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Categories
Fixed Income
Brighter days ahead for bonds despite recession risks?
Pramod Atluri
Fixed Income Portfolio Manager

After facing historic losses amid escalating inflation and monetary tightening, what lies ahead for fixed income markets? With yields becoming more attractive, fixed income portfolio manager Pramod Atluri suggests that the outlook for bonds hasn’t looked this compelling in years.  


Pramod Atluri:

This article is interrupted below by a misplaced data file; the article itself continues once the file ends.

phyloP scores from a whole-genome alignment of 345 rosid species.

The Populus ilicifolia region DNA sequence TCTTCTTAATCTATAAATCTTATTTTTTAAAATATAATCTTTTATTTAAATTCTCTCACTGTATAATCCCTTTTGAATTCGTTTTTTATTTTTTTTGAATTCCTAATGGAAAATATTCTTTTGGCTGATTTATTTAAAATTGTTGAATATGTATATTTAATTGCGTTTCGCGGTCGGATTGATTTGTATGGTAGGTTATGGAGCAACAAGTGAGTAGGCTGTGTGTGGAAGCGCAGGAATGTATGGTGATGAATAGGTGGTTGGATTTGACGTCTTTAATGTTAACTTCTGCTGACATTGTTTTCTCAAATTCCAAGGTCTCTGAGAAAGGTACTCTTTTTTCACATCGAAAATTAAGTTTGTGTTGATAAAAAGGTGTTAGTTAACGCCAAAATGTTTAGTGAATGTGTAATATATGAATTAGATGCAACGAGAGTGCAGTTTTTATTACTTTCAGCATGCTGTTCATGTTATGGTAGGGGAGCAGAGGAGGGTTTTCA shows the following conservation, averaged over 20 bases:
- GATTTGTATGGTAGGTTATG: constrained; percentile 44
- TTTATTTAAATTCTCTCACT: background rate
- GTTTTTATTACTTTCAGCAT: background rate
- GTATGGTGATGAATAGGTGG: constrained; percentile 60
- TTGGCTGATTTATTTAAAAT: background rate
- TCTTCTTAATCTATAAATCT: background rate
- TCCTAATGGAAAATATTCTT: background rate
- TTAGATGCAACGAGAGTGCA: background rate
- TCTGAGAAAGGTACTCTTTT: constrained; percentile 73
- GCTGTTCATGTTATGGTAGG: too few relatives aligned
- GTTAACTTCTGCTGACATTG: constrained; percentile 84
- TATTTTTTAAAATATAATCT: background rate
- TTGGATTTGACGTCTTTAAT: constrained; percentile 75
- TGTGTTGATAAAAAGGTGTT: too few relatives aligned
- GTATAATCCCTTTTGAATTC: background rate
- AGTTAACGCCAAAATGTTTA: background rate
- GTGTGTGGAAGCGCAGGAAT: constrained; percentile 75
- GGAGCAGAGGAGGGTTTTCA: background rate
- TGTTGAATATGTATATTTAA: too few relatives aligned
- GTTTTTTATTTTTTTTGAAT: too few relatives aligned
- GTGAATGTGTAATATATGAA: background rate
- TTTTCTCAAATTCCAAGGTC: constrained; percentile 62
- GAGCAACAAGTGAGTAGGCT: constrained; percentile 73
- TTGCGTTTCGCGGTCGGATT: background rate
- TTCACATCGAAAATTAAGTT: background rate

The tricky thing about inflation today is that it's not the inflation that we're used to. When supply and demand are roughly in balance, inflation is much easier to deal with. When the economy runs too hot, demand grows faster than supply and inflation heats up. Then the Fed just taps on the brakes a little bit to bring everything back in line, and inflation pressures ease, or at least that's the theory. But today we're dealing with something a little different. Today we're dealing with a massive disruption in the supply of goods and labor. There are many reasons for this. Supply chain disruptions are a huge factor, which continue even to this day, as China is only now reemerging from another COVID lockdown. But the disruptions from the Russia-Ukraine conflict are also playing a large role. Today, supply is meaningfully below demand. So, small changes in demand may not lead to large falls in inflation because it's just so far away from balanced. This makes predictions very tricky today.